Sir Phillip Watts was born into a family of shipwrights on 30 May 1846 at Deptford, Kent. His father John, of Havelock Park in Southsea, was a master shipwright as had been his grand-father and great-grandfather, the latter being involved in the construction of HMS Victory. His mother was Mary Ann Featherstone.
Given the tradition in his family it was hardly surprising that young Philip was destined to build ships and after receiving an education at Portsmouth's formost school was apprenticed in 1860 as a shipwright in the royal dockyard. His ability was identified quickly and by 1866 was sent by the Admiralty to the Royal School of Naval Architecture and Marine Engineering at South Kensington. He left there in April 1870 with the title of fellow, and returned to the Admiralty where he was placed on the chief constructor's staff.
At the age of 26, Watts was sent to Pembroke Dockyard as assistant constructor during the building of the battleship Shannon, which was eventually launched in 1875. He attracted a reputation for ingenious design of all things maritime and this served him well when his return to the Admiralty he was asked to supervise a new section set up to control the evolving designs of ships. He remained at the Admiralty until 1885 when he resigned in order to take up the post of naval designer and general manager to Armstrong & Co. at their warship yard at Elswick.
The work at Elswick consisted primarily of contracts to build ships for foreign navies, and included Japan, Argentina, Brazil, Chile, Norway, Portugal, Romania, and Turkey. His ships were noted for their speed in relation to displacement and for their remarkable firepower. His designs were so successful that between 1904 and 1905 almost all battles engaged by the Japanese fleet were conducted from his ships, notably the battleships Yashima and Hatsuse, and the cruisers Idzumo, Iwate, Asama, and Tokiwa. One of his most famous ships was the cruiser Piemonte which he built for the Italian navy, making her one of the most heavily armed ships in the world.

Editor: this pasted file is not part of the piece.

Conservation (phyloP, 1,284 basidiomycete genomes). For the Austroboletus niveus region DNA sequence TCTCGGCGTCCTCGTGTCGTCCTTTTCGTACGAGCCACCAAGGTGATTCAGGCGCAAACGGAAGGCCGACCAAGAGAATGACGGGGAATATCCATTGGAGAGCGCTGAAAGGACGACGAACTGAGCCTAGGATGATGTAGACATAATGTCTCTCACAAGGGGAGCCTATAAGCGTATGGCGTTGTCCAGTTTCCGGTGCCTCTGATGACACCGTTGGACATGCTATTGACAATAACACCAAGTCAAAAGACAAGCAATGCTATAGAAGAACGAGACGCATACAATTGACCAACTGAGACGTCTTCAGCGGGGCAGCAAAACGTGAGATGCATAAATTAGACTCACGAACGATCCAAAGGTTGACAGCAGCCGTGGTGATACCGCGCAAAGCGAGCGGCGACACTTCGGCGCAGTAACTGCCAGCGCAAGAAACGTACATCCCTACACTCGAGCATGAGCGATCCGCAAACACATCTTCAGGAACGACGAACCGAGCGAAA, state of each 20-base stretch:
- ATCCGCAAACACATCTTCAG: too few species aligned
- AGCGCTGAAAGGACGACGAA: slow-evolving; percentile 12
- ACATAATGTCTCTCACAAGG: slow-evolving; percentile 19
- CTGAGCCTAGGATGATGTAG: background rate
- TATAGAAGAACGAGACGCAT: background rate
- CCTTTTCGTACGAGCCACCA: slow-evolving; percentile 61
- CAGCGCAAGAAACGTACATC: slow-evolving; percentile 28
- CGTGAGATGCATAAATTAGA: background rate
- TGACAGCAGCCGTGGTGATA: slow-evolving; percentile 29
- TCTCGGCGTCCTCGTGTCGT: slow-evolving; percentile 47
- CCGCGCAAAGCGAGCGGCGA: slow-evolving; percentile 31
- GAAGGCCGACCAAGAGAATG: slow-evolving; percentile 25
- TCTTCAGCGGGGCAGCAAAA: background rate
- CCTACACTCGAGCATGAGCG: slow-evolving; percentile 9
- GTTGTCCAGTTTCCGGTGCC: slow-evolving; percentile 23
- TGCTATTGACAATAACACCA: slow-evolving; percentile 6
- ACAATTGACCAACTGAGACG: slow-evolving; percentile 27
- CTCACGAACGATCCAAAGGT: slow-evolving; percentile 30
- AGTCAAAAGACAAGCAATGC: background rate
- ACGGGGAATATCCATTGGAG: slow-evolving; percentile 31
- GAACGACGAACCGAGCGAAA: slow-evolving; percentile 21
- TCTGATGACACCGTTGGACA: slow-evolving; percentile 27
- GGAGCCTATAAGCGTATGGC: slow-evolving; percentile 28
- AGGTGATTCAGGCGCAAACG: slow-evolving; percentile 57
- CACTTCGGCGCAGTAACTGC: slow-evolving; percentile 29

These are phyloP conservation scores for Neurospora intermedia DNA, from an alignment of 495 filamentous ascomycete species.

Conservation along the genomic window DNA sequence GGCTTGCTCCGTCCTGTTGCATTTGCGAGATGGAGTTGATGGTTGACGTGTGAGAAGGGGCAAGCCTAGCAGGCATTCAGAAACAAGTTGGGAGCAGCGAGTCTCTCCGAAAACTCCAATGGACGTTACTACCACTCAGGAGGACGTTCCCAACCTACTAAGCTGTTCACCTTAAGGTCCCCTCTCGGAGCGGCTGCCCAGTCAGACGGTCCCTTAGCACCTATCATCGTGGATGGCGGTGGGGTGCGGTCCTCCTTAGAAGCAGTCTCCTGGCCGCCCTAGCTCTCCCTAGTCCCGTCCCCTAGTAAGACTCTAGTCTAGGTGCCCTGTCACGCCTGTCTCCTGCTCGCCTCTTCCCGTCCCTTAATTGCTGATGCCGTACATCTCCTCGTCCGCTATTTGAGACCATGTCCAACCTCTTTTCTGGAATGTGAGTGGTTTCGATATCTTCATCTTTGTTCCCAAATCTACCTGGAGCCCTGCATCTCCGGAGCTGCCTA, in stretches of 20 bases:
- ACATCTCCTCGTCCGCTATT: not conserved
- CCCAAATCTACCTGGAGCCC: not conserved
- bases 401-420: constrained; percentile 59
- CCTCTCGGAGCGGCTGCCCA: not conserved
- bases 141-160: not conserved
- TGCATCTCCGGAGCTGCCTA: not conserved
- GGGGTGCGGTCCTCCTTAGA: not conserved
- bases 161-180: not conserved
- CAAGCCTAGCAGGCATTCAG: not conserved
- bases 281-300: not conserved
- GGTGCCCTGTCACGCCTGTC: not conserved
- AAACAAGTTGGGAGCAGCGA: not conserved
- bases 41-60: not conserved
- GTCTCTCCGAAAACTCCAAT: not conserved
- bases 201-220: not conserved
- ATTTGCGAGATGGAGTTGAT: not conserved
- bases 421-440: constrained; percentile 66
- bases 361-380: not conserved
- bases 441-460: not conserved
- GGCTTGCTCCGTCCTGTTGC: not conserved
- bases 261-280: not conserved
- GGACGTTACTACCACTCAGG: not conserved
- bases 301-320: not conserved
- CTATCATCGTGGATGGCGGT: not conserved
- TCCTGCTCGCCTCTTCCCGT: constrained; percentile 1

In 1902 Watts was appointed director of naval construction at the Admiralty at a time when eight King Edward VII class of battleships were either under construction or on the drawing board. In the opinion of Watts the ships were not sufficiently powerful and he began a series of his own designs. The Admiralty did not take up his suggested improvements immediately but by 1905 the Lord Nelson and the Agamemnon were being built to his design. To some extent this was aided by a new First Sea Lord, in Sir John Arbuthnot Fisher who readily appreciated the effectiveness of Watts' designs. The two men had discussed naval design as far back as 1881 when Watts accompanied Fishers fleet in the Mediterranean. Watts proposals for battleships with a series of massive guns deployed in turrets had been rejected at the time because the weight of the guns would have significantly increased the displacement, but Fisher was keen to introduce such a concept. Specifically, the design called for 3 16 inch, 80 ton guns at both ends of the ship deployed in steps so that the ship could fire forwards backwards or in a broadside.